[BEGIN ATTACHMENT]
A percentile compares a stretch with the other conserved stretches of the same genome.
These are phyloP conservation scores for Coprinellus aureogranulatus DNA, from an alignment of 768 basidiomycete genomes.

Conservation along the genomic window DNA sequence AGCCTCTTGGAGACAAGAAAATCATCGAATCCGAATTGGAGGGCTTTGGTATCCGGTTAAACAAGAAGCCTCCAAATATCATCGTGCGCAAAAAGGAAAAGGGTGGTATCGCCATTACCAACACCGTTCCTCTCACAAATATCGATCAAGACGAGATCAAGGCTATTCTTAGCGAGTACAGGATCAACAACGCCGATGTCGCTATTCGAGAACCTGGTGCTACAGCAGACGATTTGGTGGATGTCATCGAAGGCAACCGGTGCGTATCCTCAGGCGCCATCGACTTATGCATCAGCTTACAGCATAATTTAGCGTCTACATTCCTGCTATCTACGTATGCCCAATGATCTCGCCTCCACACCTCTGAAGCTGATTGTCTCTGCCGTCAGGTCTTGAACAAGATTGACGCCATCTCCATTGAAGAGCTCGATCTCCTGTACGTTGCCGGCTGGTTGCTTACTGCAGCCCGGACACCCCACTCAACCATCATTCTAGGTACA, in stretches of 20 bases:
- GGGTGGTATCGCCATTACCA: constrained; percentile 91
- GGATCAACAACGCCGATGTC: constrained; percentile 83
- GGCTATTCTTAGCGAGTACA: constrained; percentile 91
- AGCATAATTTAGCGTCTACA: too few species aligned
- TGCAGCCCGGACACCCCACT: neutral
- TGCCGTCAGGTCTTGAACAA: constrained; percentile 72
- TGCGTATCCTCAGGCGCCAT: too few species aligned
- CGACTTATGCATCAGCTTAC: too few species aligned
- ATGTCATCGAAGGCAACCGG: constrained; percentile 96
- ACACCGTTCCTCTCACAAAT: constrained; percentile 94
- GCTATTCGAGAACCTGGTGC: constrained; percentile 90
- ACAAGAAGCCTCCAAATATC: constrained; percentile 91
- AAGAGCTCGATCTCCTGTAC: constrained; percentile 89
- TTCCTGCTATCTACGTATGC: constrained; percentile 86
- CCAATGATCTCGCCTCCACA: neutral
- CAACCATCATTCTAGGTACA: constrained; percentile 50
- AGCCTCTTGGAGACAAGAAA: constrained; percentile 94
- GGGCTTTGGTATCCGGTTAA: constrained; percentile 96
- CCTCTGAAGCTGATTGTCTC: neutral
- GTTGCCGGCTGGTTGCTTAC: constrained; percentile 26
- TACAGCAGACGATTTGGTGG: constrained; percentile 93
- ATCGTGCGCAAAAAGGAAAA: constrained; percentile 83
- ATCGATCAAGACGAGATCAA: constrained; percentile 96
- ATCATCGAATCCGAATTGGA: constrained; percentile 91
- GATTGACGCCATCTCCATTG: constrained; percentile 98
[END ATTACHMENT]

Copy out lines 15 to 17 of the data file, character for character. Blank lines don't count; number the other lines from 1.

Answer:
- ACAAGAAGCCTCCAAATATC: constrained; percentile 91
- AAGAGCTCGATCTCCTGTAC: constrained; percentile 89
- TTCCTGCTATCTACGTATGC: constrained; percentile 86